- Training should always be fun! We all learn better when we are having fun, can you remember when you were at school? The best lessons and the one’s you were best at were most likely the ones that had the most interesting and enjoyable teachers.
- Avoid training sessions if your dog/puppy is tired. None of us are at our best when we are tired wouldn’t you agree? If your dog/puppy has just spent 2 hours playing with your children or other pets, he is unlikely to be very focused for a training session, let him have a nap and come back to it later.
- Punishment or harsh training methods will result in stress. A stressed dog is unable to learn anything, think about it, if you were highly stressed, trying to understand someone speaking a different language and they slapped you every time you did the wrong thing, would you be able to work out what they wanted? If punishment worked all that well, you’d never have to punish your dog more than once. Punishment causes your dog to think he needs to protect himself from you, is that the kind of relationship you want?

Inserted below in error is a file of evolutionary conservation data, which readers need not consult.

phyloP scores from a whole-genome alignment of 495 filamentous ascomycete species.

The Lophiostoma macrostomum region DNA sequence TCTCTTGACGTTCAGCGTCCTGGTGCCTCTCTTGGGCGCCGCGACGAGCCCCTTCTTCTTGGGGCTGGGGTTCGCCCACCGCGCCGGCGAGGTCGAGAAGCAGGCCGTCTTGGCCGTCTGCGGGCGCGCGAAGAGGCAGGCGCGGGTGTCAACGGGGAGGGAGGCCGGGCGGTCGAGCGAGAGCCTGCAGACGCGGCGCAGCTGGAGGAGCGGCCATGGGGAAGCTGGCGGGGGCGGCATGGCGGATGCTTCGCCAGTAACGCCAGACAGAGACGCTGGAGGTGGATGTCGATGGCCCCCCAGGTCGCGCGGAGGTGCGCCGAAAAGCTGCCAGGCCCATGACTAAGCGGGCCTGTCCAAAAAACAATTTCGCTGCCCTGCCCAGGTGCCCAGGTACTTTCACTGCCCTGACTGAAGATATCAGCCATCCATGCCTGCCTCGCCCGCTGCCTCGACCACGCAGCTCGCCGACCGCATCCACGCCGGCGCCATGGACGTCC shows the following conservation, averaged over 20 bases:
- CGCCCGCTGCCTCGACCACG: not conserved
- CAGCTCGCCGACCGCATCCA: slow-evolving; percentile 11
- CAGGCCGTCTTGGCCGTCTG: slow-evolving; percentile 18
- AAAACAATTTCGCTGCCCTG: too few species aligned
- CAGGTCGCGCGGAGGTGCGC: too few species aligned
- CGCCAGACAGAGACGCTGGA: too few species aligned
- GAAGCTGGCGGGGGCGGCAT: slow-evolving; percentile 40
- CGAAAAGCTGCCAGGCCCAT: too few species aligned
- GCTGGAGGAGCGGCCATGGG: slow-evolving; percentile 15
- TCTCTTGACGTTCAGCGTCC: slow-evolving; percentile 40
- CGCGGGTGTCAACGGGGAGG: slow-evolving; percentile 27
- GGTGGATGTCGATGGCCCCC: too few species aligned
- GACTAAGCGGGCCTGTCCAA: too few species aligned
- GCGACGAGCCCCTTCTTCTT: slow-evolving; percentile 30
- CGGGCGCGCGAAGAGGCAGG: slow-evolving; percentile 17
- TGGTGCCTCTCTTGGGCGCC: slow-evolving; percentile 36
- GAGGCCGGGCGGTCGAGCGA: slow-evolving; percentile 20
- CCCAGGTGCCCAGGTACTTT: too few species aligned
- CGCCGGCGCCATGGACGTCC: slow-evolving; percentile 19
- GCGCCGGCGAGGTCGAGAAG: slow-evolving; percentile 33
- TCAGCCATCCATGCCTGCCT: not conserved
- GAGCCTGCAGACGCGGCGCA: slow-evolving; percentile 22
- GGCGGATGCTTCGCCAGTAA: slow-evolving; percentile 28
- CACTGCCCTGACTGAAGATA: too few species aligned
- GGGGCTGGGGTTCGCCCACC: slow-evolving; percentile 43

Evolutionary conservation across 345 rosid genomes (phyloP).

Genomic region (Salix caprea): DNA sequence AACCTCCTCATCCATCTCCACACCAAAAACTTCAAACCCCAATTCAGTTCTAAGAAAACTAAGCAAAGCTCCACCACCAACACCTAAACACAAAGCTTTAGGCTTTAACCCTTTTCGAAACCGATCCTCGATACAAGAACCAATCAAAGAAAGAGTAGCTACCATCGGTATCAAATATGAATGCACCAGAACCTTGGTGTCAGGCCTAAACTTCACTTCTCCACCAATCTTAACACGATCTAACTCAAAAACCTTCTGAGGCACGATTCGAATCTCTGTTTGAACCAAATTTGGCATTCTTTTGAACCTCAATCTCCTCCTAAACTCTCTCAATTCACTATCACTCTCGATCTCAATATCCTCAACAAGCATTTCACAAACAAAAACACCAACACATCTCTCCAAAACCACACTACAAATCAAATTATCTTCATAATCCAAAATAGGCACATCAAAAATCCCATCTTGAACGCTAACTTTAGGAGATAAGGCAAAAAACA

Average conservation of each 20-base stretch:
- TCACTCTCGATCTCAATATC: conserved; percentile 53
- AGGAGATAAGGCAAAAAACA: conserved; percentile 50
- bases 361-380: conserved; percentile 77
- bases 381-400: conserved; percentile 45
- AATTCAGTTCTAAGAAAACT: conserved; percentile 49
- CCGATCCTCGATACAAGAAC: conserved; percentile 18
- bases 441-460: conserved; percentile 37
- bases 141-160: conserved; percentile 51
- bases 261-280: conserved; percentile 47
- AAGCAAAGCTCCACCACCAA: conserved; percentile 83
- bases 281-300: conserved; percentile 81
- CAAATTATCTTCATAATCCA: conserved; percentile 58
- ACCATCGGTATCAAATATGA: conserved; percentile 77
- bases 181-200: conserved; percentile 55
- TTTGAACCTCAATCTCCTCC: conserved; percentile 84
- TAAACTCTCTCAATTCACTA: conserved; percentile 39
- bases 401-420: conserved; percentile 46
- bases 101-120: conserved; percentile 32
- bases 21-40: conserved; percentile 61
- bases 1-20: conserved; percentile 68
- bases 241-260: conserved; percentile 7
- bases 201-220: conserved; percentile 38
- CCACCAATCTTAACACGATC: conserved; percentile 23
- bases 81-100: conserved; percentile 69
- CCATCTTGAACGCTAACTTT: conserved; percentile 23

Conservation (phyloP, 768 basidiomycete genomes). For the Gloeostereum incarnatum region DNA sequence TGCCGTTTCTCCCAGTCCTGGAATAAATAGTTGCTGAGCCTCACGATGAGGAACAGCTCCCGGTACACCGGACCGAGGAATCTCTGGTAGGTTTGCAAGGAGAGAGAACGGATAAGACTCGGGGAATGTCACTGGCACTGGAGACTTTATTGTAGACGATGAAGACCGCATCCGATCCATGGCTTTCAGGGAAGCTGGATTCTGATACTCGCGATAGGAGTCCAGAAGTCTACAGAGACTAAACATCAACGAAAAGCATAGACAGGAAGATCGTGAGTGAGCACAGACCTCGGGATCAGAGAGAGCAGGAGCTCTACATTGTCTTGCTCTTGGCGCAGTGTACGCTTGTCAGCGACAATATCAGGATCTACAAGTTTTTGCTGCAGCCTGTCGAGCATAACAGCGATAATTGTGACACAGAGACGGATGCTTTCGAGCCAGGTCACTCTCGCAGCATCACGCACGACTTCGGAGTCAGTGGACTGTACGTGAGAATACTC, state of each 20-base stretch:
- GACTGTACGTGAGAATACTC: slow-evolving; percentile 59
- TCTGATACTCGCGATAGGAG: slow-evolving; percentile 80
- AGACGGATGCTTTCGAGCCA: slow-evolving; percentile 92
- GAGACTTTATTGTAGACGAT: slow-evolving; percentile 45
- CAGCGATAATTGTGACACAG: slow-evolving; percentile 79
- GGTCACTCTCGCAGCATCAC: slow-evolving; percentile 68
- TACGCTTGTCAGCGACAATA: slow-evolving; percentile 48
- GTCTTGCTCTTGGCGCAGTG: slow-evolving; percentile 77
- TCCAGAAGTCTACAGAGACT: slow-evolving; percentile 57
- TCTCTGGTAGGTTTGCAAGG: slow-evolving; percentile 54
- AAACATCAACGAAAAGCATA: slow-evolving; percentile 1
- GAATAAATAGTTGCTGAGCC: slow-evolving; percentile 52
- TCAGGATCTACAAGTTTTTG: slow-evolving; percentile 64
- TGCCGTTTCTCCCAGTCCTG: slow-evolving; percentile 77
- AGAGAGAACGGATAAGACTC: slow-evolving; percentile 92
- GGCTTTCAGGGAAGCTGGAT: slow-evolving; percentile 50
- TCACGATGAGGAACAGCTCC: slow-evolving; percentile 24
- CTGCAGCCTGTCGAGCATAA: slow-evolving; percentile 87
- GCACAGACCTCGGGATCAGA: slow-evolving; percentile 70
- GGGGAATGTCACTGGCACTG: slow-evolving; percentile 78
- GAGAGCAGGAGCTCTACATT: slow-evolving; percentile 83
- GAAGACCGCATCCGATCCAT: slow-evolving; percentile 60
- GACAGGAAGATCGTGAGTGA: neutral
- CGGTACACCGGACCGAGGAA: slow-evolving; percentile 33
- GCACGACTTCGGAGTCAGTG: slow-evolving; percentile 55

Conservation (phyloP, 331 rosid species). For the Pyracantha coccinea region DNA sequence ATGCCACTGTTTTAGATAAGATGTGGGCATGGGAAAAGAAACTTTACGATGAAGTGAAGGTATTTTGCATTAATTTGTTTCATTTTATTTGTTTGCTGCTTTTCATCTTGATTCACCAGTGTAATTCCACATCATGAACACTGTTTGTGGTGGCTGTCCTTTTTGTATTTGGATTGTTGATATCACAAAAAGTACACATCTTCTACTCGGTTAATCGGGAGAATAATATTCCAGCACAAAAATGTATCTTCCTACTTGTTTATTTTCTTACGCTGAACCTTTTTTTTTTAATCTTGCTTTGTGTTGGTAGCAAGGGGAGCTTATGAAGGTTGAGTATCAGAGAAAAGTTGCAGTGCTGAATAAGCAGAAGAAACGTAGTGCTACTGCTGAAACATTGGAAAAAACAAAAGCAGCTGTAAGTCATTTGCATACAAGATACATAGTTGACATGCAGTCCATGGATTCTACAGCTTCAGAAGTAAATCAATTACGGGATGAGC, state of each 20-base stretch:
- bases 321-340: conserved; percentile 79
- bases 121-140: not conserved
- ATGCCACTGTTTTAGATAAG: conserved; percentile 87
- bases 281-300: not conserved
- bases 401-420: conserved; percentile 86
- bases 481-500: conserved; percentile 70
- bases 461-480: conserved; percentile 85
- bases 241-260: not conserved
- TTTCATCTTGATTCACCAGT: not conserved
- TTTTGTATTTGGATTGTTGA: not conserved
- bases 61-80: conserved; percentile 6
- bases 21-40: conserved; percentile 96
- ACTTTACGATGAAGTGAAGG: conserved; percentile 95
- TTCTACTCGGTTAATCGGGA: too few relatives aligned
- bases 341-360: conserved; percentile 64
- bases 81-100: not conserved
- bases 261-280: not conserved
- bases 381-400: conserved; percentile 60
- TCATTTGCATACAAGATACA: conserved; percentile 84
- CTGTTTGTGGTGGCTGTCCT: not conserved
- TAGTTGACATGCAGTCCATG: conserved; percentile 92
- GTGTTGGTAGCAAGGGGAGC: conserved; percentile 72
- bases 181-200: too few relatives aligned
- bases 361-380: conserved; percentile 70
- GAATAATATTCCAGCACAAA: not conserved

- Always use short clear cue words. Be consistent, use exactly the same word each time (preferably one syllable words per behaviour) and make sure everyone who interacts with your dog uses the same words, otherwise your pooch could start getting confused.
- Consistency is paramount in dog training. Dogs can become easily confused if you keep moving the goal posts, and Confusion = Stress.
- Never embark upon a training session if you are in bad mood
- Persistence and Patience. Remember how it feels to learn/understand ESPECIALLY when you don’t speak the language.